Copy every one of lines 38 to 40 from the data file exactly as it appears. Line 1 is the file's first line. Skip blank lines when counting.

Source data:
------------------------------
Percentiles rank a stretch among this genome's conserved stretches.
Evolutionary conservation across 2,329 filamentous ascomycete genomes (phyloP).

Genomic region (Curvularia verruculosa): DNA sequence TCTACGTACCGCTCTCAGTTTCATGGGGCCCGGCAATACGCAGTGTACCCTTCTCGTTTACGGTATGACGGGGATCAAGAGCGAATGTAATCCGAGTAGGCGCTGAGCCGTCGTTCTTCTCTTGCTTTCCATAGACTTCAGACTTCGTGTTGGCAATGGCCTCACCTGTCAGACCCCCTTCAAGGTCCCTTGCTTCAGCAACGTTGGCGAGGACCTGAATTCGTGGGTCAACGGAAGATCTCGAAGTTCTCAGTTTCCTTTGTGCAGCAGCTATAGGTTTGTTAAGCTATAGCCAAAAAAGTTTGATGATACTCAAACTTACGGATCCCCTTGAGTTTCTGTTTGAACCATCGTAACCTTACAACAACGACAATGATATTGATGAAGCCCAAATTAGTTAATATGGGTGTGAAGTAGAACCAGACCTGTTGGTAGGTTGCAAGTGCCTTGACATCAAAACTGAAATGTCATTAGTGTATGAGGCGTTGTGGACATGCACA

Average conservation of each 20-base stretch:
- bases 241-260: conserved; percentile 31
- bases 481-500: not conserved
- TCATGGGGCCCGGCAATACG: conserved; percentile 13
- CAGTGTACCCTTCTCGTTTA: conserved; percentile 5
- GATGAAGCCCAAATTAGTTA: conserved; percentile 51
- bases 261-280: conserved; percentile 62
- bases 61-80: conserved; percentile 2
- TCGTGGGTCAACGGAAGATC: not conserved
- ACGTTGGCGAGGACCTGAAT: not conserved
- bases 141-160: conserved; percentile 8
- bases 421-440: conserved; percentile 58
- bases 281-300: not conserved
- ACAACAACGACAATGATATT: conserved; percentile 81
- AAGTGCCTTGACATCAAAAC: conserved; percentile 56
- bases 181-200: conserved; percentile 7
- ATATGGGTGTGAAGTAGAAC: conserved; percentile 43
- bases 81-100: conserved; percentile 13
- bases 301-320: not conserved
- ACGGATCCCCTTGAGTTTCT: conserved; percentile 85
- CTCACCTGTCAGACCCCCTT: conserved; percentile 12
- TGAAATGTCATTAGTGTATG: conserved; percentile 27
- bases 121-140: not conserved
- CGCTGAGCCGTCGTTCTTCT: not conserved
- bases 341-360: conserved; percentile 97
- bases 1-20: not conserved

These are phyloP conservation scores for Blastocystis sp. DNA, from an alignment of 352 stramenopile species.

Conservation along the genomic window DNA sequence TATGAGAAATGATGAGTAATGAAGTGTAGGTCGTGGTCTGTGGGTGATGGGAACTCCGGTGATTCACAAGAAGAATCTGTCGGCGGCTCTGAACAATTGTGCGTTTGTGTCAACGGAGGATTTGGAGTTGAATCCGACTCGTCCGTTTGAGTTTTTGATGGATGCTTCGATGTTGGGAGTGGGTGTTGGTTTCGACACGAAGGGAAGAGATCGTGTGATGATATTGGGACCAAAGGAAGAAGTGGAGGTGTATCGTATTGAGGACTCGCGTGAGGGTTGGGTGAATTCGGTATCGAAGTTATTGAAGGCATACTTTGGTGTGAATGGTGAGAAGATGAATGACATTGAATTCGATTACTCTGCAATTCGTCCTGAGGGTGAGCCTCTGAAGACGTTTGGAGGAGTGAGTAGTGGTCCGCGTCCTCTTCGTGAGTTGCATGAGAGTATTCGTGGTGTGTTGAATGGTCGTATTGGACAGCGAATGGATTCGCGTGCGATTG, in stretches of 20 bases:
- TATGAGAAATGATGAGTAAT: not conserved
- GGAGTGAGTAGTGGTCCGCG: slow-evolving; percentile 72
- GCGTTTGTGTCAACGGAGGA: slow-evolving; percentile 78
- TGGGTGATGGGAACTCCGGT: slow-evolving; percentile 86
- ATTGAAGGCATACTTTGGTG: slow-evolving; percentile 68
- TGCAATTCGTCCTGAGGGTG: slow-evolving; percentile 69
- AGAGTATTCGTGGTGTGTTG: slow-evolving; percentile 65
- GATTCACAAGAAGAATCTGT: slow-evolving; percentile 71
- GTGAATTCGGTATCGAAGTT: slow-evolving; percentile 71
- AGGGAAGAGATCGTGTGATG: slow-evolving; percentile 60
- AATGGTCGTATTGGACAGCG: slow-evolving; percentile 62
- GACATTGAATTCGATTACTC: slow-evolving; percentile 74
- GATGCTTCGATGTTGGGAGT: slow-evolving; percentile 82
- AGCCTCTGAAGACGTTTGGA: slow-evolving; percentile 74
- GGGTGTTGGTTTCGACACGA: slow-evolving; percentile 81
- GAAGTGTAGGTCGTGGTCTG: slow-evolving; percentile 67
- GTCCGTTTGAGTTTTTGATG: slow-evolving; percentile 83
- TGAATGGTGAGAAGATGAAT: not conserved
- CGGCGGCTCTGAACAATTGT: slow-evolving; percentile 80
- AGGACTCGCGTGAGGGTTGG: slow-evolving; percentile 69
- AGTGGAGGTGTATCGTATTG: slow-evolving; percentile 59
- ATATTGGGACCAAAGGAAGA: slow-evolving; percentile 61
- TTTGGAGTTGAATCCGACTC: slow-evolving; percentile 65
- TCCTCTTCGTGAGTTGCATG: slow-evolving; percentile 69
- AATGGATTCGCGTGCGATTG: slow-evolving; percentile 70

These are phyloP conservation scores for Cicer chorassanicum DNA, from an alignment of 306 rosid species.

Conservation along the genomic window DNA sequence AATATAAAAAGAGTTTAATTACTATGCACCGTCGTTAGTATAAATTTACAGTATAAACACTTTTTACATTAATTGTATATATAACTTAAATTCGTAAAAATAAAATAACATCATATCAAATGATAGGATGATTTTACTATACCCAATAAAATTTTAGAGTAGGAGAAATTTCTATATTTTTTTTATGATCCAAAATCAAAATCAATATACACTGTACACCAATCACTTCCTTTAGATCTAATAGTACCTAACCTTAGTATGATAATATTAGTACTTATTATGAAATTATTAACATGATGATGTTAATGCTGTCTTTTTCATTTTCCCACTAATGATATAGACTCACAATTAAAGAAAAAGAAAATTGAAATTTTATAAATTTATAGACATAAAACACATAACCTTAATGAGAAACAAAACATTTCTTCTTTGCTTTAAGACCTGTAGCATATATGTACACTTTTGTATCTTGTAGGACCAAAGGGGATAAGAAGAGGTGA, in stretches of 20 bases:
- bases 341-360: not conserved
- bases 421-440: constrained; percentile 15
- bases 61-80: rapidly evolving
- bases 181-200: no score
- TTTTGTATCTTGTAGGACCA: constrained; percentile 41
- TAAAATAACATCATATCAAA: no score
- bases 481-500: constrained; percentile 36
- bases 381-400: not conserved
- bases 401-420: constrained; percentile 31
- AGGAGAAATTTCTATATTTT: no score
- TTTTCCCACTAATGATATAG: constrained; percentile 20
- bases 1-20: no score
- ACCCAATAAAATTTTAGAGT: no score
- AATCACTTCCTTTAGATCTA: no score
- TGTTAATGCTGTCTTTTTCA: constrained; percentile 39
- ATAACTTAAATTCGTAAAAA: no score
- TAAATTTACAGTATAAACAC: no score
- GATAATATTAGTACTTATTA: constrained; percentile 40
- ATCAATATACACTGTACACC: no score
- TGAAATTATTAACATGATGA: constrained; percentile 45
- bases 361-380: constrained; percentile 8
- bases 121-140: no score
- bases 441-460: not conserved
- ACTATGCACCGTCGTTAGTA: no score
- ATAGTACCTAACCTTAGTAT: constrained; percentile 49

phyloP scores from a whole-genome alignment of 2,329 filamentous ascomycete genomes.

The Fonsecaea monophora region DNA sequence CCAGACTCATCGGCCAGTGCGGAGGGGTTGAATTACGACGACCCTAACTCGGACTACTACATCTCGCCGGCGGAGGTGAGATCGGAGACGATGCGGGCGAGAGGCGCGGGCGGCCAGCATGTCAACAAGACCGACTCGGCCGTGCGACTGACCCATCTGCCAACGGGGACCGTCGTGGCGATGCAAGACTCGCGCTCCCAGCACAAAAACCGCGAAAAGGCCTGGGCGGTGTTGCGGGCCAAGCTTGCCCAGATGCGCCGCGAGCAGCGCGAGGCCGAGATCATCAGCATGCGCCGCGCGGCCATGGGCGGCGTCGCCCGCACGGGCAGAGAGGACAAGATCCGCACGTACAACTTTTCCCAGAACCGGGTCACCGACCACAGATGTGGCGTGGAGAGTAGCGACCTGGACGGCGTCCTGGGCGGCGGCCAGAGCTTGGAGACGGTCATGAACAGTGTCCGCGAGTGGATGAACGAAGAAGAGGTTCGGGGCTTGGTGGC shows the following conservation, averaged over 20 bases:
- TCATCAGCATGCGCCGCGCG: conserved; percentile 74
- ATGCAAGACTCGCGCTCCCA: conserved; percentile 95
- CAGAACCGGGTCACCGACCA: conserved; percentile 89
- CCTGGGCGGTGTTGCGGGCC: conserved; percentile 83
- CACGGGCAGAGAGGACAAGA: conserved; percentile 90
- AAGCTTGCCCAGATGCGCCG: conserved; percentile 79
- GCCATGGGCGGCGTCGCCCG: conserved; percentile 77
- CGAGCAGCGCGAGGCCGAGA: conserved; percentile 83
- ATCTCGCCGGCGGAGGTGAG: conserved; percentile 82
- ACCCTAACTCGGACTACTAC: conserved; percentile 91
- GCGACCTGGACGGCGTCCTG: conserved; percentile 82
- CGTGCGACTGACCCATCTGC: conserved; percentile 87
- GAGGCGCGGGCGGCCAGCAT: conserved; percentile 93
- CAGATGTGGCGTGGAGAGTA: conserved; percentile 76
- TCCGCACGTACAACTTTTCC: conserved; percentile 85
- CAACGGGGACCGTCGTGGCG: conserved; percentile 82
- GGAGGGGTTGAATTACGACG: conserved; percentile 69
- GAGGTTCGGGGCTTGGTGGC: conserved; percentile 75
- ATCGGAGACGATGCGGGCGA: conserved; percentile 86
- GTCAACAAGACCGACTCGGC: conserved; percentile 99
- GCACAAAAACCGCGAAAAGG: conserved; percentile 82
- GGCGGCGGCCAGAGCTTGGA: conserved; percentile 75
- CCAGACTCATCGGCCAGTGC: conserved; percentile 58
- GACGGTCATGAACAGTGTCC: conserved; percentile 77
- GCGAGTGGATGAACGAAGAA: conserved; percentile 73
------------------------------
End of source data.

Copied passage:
- AGAGTATTCGTGGTGTGTTG: slow-evolving; percentile 65
- GATTCACAAGAAGAATCTGT: slow-evolving; percentile 71
- GTGAATTCGGTATCGAAGTT: slow-evolving; percentile 71